Picking up on Shaun’s post about Terry McAuliffe working the phones to get support behind the transportation bill…
McAuliffe came out swinging when Ken Cuccinelli announced his opposition to the bill, saying that Cuccinelli was out “…to undermine this mainstream proposal [and] reflects his unique unwillingness to compromise under any circumstances. Once again, Ken Cuccinelli has demonstrated that his ideological agenda is outside even the Republican mainstream.”
Putting aside notions that this bipartisan tax hike bears any resemblance to a body of water, it is interesting to see McAulliffe take such a sudden interest in policy matters.
Historically, policy has not been his strong suit, and McAuliffe admits as much in his book. Back in 1999, McAuliffe was quoted in a New York Times story as saying:
“Mr. McAuliffe says he uses his influence to get people together with Mr. Clinton or to recommend them for presidential appointments, but he never discusses substantive issues with the president or lobbies him. ‘I stay away from issues,’ he said.”
In other words, he was a fixer, not a wonk. But it gets even better. In a 1999 interview out of the Orlando Sentinel, we learn this about the man who is suddenly so keen on working the phones for tax increases:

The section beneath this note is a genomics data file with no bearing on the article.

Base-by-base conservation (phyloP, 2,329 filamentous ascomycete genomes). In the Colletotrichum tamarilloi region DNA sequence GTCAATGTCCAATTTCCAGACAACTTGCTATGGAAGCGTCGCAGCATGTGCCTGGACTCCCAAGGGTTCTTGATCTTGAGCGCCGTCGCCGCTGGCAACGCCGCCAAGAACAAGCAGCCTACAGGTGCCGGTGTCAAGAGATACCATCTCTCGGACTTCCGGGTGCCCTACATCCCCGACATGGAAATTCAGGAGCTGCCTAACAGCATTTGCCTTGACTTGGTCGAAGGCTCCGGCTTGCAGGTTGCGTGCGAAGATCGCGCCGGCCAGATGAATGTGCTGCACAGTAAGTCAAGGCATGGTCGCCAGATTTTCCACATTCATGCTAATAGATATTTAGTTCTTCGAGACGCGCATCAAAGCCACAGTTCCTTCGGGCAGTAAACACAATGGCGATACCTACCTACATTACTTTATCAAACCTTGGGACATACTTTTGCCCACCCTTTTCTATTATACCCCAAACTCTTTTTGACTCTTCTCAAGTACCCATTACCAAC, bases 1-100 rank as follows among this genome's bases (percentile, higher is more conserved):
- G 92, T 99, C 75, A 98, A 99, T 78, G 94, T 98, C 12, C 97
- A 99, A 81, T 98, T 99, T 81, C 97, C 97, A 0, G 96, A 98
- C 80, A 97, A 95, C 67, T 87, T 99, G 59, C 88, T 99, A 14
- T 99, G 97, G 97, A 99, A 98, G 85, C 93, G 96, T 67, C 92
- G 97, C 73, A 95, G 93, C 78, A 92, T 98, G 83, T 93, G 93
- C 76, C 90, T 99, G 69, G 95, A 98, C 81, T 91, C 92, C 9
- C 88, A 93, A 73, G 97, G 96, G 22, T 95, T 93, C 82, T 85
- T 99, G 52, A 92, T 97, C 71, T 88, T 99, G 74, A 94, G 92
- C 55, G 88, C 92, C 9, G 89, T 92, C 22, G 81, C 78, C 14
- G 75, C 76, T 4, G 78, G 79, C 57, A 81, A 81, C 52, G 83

“‘What could he do for me?’ McAuliffe asked in a recent interview about Clinton, suggesting he has everything he needs. He said he does not lobby the president and knows little about legislation. ‘I don’t know how to get a bill through Congress,’ he said. ‘I couldn’t name you 20 members.’”
Granted, this was a long time ago — long before Terry decided he wanted to run for Governor of Virginia (or was it Florida. Maybe it was New York?).
But we are somewhat pleased to see that Clinton’s old bag man has not lost his schmoozing skills and was able to put them to possibly their first-ever use on a bit of policy.
Regrettably it was for a huge tax hike.